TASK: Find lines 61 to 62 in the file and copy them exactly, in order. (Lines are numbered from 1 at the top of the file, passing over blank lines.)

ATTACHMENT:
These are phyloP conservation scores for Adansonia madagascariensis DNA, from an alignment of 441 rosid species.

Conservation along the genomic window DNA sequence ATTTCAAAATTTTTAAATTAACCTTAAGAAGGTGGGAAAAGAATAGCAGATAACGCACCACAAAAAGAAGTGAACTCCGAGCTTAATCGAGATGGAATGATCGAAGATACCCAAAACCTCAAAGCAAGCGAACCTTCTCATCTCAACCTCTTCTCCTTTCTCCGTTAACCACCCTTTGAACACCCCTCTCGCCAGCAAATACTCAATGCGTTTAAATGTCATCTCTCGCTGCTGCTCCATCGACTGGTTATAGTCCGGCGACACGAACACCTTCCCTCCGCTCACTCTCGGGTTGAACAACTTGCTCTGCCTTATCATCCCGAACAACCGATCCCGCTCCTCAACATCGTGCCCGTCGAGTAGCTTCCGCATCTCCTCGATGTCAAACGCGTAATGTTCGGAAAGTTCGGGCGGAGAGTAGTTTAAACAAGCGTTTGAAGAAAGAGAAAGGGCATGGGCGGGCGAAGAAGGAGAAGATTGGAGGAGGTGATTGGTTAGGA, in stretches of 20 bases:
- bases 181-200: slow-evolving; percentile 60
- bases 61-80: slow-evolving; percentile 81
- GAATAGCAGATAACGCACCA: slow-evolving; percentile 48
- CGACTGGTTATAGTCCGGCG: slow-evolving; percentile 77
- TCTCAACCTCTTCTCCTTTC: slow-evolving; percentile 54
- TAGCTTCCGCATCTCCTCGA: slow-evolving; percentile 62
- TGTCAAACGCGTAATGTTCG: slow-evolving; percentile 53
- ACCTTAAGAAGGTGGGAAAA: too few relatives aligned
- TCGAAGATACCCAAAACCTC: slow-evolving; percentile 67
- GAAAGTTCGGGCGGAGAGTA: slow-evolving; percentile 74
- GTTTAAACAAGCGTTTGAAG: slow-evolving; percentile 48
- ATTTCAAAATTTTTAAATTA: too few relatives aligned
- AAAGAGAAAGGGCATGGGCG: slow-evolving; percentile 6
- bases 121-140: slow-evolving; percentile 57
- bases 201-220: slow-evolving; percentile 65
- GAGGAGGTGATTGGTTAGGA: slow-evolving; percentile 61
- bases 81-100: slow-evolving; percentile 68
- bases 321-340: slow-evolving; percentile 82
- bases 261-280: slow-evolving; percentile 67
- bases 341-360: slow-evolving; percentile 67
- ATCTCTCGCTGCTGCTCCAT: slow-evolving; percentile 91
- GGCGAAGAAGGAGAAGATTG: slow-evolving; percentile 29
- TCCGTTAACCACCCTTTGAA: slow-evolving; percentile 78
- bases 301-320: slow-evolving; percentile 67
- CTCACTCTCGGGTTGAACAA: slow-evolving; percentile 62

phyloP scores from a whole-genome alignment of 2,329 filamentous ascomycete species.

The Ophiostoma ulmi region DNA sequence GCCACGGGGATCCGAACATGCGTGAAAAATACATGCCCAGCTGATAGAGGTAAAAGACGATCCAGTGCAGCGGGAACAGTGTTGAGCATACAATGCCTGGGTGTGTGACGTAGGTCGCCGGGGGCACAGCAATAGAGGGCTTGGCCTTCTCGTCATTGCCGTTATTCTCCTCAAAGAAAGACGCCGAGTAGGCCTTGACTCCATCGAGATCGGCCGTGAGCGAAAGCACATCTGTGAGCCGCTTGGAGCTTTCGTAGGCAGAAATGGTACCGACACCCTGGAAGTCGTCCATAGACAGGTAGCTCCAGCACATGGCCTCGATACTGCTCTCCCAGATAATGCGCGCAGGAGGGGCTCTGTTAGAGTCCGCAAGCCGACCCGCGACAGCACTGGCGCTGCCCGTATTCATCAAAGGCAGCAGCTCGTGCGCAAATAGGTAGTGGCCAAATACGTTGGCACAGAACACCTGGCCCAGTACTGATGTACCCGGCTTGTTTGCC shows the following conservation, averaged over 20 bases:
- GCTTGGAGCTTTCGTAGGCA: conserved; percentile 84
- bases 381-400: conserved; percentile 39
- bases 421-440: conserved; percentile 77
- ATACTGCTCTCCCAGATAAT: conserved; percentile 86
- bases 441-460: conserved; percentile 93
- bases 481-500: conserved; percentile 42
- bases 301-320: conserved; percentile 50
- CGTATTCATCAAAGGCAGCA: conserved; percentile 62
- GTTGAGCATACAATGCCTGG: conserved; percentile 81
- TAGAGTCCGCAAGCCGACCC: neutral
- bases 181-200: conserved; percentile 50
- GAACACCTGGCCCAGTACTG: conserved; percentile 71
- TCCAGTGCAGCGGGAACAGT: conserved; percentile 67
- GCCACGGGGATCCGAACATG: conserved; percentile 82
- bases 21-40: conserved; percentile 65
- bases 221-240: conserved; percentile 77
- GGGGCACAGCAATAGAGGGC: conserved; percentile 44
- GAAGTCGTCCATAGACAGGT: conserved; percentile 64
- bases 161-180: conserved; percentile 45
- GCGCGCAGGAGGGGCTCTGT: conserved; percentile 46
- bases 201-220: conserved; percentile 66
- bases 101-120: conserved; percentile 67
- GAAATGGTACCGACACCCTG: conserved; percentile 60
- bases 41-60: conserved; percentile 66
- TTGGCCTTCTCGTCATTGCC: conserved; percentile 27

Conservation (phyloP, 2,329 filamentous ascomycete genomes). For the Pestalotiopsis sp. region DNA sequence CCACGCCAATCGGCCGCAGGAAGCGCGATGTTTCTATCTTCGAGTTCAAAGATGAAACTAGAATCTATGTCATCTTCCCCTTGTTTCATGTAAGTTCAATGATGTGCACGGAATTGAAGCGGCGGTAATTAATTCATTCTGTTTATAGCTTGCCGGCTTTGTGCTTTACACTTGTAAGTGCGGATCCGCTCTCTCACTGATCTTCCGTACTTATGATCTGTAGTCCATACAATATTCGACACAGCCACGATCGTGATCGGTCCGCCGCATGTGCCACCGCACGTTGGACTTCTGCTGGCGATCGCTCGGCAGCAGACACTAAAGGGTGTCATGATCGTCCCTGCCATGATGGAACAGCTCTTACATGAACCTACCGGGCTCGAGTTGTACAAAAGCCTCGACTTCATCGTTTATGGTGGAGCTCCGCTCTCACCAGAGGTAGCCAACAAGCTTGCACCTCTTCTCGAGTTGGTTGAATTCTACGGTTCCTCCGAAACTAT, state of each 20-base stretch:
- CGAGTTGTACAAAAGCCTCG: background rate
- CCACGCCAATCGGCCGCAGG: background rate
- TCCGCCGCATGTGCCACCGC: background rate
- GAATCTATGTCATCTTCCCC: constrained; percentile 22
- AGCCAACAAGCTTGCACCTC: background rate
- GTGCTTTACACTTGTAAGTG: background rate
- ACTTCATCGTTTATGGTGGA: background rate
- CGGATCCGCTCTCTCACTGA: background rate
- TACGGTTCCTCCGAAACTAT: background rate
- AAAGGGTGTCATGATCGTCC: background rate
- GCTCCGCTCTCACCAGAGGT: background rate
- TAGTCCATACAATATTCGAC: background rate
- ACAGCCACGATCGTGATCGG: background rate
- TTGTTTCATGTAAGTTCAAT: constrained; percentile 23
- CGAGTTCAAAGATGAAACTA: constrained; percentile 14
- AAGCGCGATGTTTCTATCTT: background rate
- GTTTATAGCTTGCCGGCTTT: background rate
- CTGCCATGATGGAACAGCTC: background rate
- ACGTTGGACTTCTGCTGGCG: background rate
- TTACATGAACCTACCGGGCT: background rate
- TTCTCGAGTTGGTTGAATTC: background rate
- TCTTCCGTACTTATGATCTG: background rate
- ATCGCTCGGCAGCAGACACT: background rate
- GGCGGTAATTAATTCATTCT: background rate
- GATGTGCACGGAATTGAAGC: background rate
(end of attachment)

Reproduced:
- GTGCTTTACACTTGTAAGTG: background rate
- ACTTCATCGTTTATGGTGGA: background rate